Coolidge Corner Theatre

290 Harvard Street,
Brookline, MA 02446

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Related Websites

Coolidge Corner Theatre Home Page (Official)

Additional Info

Previously operated by: Strand Theaters

Functions: Movies (Classic), Movies (Independent), Movies (Second Run)

Styles: Art Deco

Phone Numbers: Box Office: 617.734.2500
Manager: 617.734.2501

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News About This Theater

Coolidge Corner Theatre

Converted in 1933 as an Art Deco style movie house from a 1906-built Universalist church in the Boston suburb of Brookline, the Coolidge Corner Theatre has been showing movies for over seventy years.

New management shifted the Coolidge Corner’s schedule from first run films in 1977 as the theater became a showcase for art house and foreign films.

In an effort to increase profits, the balcony was closed off and converted into a second screen. Despite the renovation, the theater could no longer turn an adequate profit and was put up for sale and nearly demolished.

In 1989, the Coolidge Corner Theatre Foundation bought the theater and now houses a steady stream of art house, second run films and classic movies. A 45-seat video screening room was added in 2000. One more small video screening room has since been added bringing the total screen count to four.

The Coolidge Corner Theatre is the only currently operating Art Deco style theater in the Boston area.

Recent comments (view all 61 comments)

SteveBurstein on June 12, 2013 at 2:34 pm

I went there as a really little kid in the late 60s-early 70s. Who Remembers:The Weechi-Wachi springs ad(“Get your souvenir orange today”), those weird Eastern European and Mexican children’s films, “The Lemon Grove Kids Meet the Monsters”, “Eyes of Hell”(“The Mask”)with scenes in 3-D, that Herb Alpert style music they always played before the movie…………

chitchatjf on January 18, 2014 at 7:11 pm

A membership for me would not be practical due to the fact I would have to travel 2 hours each way to get to the cinema. I was able to go there for the American Hustle preview screening last month. I was sort of disappointed that not only the director appearance was in the screen as opposed to in person, the performance was recorded the preceding evening a far cry from my dream of the event the prior evening which featured an in person appearance by Jennifer Lawrence. The evening was still enjoyable and worth the trip. I was quite impressed in how the curtain opened just at the start.

I was also disappointed that the Sundance screening would be of a documentary as opposed to a Comedy or drama film. Had it not been the Bulger film I would have gotten tickets.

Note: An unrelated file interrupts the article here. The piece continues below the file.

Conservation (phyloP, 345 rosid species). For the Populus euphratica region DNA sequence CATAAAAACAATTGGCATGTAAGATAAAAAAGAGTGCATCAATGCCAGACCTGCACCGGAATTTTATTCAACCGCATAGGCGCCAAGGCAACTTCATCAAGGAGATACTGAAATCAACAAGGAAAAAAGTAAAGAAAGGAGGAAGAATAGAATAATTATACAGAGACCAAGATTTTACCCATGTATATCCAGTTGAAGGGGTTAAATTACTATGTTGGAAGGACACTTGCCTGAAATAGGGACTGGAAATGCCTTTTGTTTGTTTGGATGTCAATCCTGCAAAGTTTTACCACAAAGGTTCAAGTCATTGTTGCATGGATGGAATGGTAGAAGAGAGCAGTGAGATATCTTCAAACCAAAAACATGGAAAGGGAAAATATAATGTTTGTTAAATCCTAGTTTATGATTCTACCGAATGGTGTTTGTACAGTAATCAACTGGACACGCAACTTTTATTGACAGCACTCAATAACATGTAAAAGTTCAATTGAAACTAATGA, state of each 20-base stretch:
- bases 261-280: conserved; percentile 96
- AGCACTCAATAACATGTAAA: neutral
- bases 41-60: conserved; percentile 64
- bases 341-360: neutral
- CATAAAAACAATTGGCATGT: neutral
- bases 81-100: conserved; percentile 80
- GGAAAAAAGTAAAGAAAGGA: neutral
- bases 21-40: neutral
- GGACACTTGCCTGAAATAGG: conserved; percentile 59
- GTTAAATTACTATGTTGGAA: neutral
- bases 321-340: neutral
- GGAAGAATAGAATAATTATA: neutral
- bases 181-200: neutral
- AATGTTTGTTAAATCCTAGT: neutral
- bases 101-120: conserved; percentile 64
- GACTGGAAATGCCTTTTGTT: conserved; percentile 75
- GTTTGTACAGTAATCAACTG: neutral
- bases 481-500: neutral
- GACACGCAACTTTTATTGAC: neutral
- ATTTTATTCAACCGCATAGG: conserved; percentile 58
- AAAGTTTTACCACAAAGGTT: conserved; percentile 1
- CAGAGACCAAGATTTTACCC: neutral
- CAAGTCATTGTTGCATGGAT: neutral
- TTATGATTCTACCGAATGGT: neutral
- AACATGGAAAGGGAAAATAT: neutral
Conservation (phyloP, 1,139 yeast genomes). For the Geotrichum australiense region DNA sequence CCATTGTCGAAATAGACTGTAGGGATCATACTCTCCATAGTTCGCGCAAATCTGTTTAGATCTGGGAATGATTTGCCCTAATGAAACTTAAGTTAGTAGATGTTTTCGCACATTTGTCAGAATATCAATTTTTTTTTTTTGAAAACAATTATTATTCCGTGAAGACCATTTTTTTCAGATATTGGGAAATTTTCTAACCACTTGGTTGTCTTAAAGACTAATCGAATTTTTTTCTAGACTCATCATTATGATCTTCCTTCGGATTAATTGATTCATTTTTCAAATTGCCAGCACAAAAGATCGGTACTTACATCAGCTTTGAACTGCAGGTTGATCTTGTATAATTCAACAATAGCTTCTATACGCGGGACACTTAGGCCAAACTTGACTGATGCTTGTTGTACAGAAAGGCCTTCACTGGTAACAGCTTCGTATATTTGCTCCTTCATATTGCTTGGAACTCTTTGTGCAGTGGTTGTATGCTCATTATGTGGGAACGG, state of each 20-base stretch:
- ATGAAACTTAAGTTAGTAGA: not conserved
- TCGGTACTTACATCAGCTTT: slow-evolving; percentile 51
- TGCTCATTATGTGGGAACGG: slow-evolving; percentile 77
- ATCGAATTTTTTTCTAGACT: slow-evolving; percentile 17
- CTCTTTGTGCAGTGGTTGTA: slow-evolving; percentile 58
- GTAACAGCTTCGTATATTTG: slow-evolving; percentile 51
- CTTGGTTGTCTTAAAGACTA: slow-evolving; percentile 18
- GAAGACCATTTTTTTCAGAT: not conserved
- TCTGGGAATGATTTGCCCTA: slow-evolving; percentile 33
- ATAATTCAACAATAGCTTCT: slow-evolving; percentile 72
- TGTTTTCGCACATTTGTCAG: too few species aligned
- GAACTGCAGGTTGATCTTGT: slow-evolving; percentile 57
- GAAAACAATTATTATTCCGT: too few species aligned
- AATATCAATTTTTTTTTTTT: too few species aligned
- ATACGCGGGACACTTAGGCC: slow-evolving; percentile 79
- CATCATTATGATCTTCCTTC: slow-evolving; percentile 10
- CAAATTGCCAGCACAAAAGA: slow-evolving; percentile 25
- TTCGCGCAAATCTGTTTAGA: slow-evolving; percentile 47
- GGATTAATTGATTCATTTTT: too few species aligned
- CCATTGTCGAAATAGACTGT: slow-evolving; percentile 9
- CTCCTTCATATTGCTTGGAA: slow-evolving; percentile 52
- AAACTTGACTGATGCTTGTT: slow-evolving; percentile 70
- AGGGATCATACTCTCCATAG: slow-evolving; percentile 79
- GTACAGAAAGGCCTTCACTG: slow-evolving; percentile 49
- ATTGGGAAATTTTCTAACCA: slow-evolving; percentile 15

Movieholic on October 8, 2015 at 3:01 pm

Watching Sicario, which was a terrific, tense, and gripping thriller, yesterday in the main theater downstairs, I was pleasantly reminded of how much I love this landmark independent art house gem. I’ve seen many films, most of them good, the past fifteen or sixteen years I’ve been coming here and will without a doubt keep coming back. For fun, the first movie I saw was either “Close Encounters of the Third Kind,” or “Taxi Driver” in 1999.

Movieholic on February 11, 2016 at 4:42 pm

I recently renewed my membership. Seeing The Hateful Eight in its brief Ultra Panavision 70MM RSE New Year’s Day was a wonderfully old fashioned, I mean that as a compliment, experience, especially with a packed house. At the risk of sounding corny, it felt special. From what I heard, the “experiment” wasn’t a success so it’s unlikely we’ll be seeing more of them in the future. Joyously telling the audience what to expect prior to show time with infectious enthusiasm, the projectionist did a fantastic job framing and masking the picture on the screen. He also stated we were in for a treat and I don’t think anyone was disappointed.

morganfitzp on March 26, 2016 at 9:02 am

I grew up going to see double features at the Coolidge and then landed my first job there in high school under the ownership of Justin Freed. He had hated to twin the place, but did a great job preserving the original screen and converting the balcony into a nice 290 seat theater. After the Foundation took over, they sold the original street front lobby space to retail and moved the theatre entrance to the side. I have many good stories about the Coolidge.

Ron Newman
Ron Newman on July 25, 2018 at 2:14 pm

Along with the Capitol Theatre in Arlington, the Somerville Theatre, the Lexington Venue, and the IMAX screens at the Aquarium and Jordan’s Furniture, this is one of the very few theatres that continue to advertise in the Boston Globe Movie Directory.

MaxAndDave on April 24, 2019 at 5:37 pm

So very sorry to hear of David Kleiler’s passing. Boston’s reputation as a haven for movie fans owes much to his efforts with the Coolidge.

HowardBHaas on April 24, 2019 at 6:02 pm

Link to obit of film professor who saved this theater!

DavidZornig on July 31, 2019 at 9:16 pm

1936 photo added courtesy Anne Continelli, via the Dirty Old Boston facebook page.

DavidZornig on July 31, 2019 at 9:20 pm

Brookline Historical Society link with a photo of the Coolidge Corner Universalist Church circa 1906.

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